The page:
So we put on a run of shows at the end of 2007 solely to go out and have a good time, but we didn’t realize that there was a need for it… We had to upgrade venues that we’d booked in and add extra gigs because of the ticket demand, which was a bit of a surprise to us. It was only at that point that we actually realized that what we’d done in the 90s actually meant something to people, because in the 90s we were so caught up in everything that there was no time to stop and think about what we were doing. It was a full steam ahead scenario. So that was a satisfying thing in 2007; to see loads of people coming out and wanting to sing songs that were 12 years old even then.
So I guess from 2007 until about 2014/15 we just found ourselves reforming every year or every other year and doing a big tour. People would come and we’d sell out the gigs and everyone would go home happy after singing “Getting Better” and “Going for Gold” and “On Standby” and “Bully Boy” and “Disco Down” and so on. And barring a bit of an accident that might have continued. But I just remember one rehearsal we were doing…
So we’re in the rehearsal room relearning old songs and Paul just started playing this guitar riff and I asked him, “What is that?” and he said “I don’t know, I’m just mucking about.” It became a song called “Nothing to Live Down” off the last album. But when I heard his riff and him saying to me, “I don’t know what it is. I’m just making it up”, I’m immediately on my hands and knees with a notepad and I’m jotting down lyrics for this idea that he’s coming up with and it felt like we were about 18 again. It was mental. So we kind of wrote that one song and thought where did that come from? And how did that just happen? But because we liked the thrill of that so much we thought why don’t we just carry on doing this? So we actually amassed probably 10-12 songs and did really cheap recordings of them so we didn’t forget them and then started playing them to our friends and family, and they’re all going “This is too good for you to just do it for a laugh. You’ve got to release this.” And even then, we were still thinking really?
That’s what became the instant Pleasures album in 2017. So it was a bit of an accident really. But I think doing that and getting that “first new material in 16 years” thing off our backs freed us up massively with this album and I think that’s why this album sounds so joyous, because we have no constraints or worries. We just did what we wanted to do and I think you can really hear that in this new set of songs.
What would you call that? A musical relapse?
Exactly that. It’s something that we’d kind of parked. There was no intention. But then now I’m actually so pleased that happened because if that hadn’t happened we might still be going out every now and again and doing tours and playing “Disco Down” and “Getting Better”, which is great, but there’s only so much of that you can do before you start looking a bit daft and tired and old. Whereas now… I’m 51 and I feel like I am literally 28. I feel like I’ve got a whole new lease of life.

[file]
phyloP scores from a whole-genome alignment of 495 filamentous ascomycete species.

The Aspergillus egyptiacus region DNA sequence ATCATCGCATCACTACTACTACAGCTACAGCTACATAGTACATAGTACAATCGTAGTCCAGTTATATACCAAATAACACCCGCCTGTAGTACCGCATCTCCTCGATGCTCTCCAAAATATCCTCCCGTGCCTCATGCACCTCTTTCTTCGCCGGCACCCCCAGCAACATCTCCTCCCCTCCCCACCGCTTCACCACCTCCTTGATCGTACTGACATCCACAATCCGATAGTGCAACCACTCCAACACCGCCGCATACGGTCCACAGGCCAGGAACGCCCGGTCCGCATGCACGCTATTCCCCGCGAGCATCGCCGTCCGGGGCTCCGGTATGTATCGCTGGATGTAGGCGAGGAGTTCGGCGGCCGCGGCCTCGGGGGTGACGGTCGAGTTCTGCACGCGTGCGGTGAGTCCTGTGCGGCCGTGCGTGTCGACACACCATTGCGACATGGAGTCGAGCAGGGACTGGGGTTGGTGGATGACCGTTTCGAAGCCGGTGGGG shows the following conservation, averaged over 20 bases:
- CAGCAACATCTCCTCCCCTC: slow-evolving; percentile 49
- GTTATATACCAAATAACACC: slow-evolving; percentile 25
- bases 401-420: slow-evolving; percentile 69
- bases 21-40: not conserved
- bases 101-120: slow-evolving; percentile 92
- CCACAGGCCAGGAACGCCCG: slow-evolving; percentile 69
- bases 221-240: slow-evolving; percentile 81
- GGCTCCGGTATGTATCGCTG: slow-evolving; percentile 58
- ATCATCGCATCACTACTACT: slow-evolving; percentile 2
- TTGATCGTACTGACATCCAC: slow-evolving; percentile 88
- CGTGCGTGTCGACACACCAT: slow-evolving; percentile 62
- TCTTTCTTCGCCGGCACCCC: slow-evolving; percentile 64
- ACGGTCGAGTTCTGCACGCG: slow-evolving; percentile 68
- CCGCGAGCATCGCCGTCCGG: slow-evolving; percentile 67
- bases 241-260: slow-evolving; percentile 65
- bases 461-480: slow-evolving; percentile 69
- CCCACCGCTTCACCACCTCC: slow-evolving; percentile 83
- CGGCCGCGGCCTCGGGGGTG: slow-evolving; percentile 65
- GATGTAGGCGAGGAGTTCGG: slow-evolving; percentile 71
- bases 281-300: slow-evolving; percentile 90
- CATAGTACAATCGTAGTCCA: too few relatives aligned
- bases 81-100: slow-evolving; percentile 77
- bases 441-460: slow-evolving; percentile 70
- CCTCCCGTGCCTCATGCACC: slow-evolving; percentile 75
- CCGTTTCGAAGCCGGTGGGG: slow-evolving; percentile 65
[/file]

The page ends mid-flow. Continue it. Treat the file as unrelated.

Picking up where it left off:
Having already released the ‘high-pressure’ comeback album, Instant Pleasures (2017), does this new era of Shed Seven now feel like a sort of rebirth, away from all the pressures and distractions of being a young band in the 90s?
Yeah, it does. We’ve been here a long, long time and we finally feel like we’re kind of getting our due a little bit. It’s not just the fact we’ve gone to number one because that’s kind of… not irrelevant, but you never know what’s going to connect and when it might connect. We’re just thankful I guess that this one has, but we deserve it because the songs on it are amazing. I’m not a big-headed person, but I honestly think that this album is going to stick around for a while. I think it might go down as a little bit of a classic album in the years to come because it’s of a time but it’s also so fresh that I don’t think it’ll ever date. So that’s an exciting prospect for us.
We’re about to go and do a run of three ‘playing album in full’ shows, which we’ve never done before for any of our albums, so this is a new thing for us. So we’re going to go out and play, in full, this brand new album that people have only had a couple of weeks to sit on. We’ve had two rehearsals this week to prepare for three shows (Thursday, Friday, Saturday). Six or seven of these songs we’ve never actually played in a room together as a band apart from recording it, which obviously is a different kind of process. We’re playing “Throwaways” for the first time ever together as well as “Let’s Go Dancing” and “Ring the Changes”...
I’ve been standing there in a rehearsal scenario looking at four other men’s faces and I’m almost getting little shivers down my spine playing these brand new songs. It almost feels like we’re about to go out and play a greatest hits set when we’re actually going out to play our brand new album. It’s weird. I think the love we’re getting online from most of our fans and even some new people that are connecting with us… The way they’re talking about these new songs, it’s like they’ve been around for years. I might be completely wrong, but I’ve just got this sense that when we go and play this brand new album to people… I’ve just got a feeling they’re gonna be singing every word back at me and that’s very unusual for a set of new songs. Something weird has happened in the world of Shed Seven and I absolutely love it. Long may it continue!
You recently mentioned playing into your 80s and beyond like The Rolling Stones… Still going strong after 30 years, what can we expect from Shed Seven in the next 30?
Well, who knows? I mean it’s all health permitting for a start. This has been my life from a very early age and this is the only real thing I know how to do. So if we’re still going for another 30 years, I’m sure we’re going to have our fair share of ups and downs, but who knows? If the next five albums go in at number 10, maybe in 2054 we’ll have another brand new number one album.